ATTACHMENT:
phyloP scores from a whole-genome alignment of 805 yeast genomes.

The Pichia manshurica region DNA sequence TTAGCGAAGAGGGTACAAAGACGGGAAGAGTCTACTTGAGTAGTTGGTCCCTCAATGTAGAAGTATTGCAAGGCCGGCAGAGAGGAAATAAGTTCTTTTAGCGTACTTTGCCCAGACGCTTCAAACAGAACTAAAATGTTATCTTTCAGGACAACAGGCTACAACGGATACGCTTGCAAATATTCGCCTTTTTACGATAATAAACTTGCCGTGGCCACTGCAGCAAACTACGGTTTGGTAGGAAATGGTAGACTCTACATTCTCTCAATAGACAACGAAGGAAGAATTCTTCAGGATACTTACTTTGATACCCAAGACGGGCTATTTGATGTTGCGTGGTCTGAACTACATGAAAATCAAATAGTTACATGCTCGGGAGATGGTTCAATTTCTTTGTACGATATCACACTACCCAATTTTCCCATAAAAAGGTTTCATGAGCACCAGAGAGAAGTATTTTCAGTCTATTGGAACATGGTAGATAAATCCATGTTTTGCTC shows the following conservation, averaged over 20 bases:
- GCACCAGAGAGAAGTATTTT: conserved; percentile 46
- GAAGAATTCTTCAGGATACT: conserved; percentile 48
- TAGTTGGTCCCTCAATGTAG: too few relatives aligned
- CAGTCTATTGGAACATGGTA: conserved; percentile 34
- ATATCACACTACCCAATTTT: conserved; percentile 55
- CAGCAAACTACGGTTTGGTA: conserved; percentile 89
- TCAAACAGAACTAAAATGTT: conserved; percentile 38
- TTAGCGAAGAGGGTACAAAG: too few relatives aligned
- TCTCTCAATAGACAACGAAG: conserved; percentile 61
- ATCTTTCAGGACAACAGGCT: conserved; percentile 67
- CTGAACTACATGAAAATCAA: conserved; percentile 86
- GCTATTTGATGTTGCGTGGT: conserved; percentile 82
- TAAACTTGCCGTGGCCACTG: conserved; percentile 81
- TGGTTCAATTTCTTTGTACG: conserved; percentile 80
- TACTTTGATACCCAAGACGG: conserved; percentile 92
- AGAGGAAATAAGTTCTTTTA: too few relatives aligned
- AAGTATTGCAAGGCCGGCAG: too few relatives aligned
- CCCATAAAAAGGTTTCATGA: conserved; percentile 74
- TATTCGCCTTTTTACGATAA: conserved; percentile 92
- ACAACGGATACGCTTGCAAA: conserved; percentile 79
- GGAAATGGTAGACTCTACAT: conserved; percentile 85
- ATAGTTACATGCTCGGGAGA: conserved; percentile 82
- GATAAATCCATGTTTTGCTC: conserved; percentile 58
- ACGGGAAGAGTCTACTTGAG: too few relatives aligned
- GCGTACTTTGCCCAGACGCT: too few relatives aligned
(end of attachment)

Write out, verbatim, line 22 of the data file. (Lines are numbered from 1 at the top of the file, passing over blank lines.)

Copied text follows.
- ACAACGGATACGCTTGCAAA: conserved; percentile 79